That makes the action twice the opposite of progress. After the GBC executive committee recommended that change at its March 16 meeting, Shelia M. Poole of The Atlanta Journal-Constitution wrote:
“It seems sad that they decided to go backwards in time,” said the 52-year-old Mimi Walker, a former missionary in the Philippines. “I’m not sure what the value is of trying to go back in time when women were held in subservience.”
This bit of time traveling is by in effect expelling a church whose innovation has been extraordinary. The church Web site explains:
Druid Hills Baptist Church (DHBC) was established in 1914 and since its inception has been a church oriented towards innovation and growth. DHBC enjoyed many firsts among Baptist churches in the south including the first vacation Bible School, the first church day camp and the first co-ed adult class. Through the years DHBC has continued to evolve to meet the needs of the community. It is now the last Baptist church in downtown Atlanta and is located in a very diverse neighborhood at the corner of Ponce and Highlands.
Inflexibility has a price.
Not just for the Georgia Baptist Convention. The SBC’s Batholic/Cathist inflexibility has led independent demographic analysis to forecast not only frustration of evangelism goals like those pursued by the Great Commission Resurgence , but also steady decline.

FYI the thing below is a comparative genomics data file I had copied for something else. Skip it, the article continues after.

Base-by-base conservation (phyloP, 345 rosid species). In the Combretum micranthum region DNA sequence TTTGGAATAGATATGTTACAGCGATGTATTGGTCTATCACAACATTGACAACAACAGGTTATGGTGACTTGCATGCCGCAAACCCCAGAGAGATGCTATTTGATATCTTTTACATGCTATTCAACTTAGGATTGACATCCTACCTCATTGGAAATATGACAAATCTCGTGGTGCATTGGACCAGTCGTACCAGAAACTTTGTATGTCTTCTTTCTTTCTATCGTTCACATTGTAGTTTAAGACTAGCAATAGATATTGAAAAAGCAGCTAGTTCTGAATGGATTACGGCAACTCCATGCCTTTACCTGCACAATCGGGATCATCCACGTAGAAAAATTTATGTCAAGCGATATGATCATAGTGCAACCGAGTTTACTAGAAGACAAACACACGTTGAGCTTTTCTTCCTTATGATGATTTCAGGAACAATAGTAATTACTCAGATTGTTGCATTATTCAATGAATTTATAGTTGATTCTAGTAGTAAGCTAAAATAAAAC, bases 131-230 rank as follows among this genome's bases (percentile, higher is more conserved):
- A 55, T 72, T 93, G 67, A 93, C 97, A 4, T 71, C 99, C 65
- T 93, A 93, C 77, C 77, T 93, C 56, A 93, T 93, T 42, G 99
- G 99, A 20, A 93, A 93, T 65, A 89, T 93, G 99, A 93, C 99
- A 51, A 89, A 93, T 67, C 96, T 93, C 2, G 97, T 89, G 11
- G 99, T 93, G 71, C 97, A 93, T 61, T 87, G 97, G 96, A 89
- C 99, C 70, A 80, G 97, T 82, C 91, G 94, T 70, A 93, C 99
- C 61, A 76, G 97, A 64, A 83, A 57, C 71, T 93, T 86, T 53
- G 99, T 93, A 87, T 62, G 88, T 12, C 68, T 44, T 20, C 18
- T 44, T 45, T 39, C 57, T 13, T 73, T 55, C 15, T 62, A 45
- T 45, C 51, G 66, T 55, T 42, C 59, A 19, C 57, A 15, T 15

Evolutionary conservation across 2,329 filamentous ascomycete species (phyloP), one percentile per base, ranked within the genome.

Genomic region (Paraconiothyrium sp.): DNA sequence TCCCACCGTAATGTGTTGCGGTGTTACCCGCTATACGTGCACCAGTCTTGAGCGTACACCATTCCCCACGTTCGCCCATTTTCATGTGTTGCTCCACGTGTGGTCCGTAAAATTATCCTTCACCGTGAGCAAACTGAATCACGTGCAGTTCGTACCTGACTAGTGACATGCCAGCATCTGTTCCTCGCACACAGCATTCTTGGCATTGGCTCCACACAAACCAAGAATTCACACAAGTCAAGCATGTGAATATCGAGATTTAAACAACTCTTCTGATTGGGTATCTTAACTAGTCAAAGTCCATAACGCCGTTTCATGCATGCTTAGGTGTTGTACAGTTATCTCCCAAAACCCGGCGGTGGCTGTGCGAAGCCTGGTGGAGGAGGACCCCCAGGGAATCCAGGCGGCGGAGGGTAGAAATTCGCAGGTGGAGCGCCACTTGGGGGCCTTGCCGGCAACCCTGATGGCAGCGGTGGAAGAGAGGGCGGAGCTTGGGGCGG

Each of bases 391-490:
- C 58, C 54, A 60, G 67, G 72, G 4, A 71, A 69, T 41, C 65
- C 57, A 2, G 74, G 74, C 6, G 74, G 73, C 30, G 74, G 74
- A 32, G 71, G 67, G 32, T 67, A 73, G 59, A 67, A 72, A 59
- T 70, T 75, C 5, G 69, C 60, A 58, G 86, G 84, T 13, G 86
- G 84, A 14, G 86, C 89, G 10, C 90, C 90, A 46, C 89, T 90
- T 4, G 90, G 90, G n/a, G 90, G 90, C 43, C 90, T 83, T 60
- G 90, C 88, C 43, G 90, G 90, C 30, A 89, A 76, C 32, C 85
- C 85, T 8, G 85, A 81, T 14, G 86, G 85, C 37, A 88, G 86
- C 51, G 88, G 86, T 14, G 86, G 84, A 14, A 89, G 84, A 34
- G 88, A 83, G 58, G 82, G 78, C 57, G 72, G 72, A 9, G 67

Amanda Marcotte makes a coherent argument that Angle’s Mama Grizzly racism is to some conservatives an unbearable contradiction of her femininity. A deal breaker:
This contradiction exposed why it’s so critical to the fundamentalist worldview that women stay at home and abandon ambition. In this world, women are supposed to be the light, the caretakers, the homemakers, those who smooth feathers and wipe brows. Aggression, meanness, ambition, and even lustiness are considered more masculine traits, even by the public at large. As Dave Weigel reports, the Republicans are beginning to feel that Sharron Angle, at least, spent too much time in the public eye. The longer the public stares at a Mama Grizzly, the more painful the contradiction between her ideals of femininity and her actual behavior.
Mark Silk makes the only slightly related argument that Angle and Christine O’Donnell would have done better if neither had been so much the culture warrior:
I would submit that Angle and O’Donnell lost not because of radical Tea Partyism but because they smelled too much of the unwanted social conservatism of yesteryear.
Who represents that social conservatism better, or better underlines the clarity of other analysts, than Angle’s fellow Southern Baptist, SBC ethics czar Richard Land? His post-election analysis was first an echo of aging rightist Richard Viguerie (one more chance for the Republicans). Then, almost as though we held national referenda in this country, Land asserted a rejection of “Obamacare,” a repudiation of judicial decisions with which he disagrees, a rejection of same-sex marriage and so on.
More about which, later.
None in England.
After the review, Glendhill interviews Christina Rees, who has campaigned for the ordination of women in the Anglican Church and is now the Chairperson of WATCH (Women and the Church), about “the prospects for women bishops in the Church of England after initial analysis of the General Synod election results from 2010” indicated a shift against them: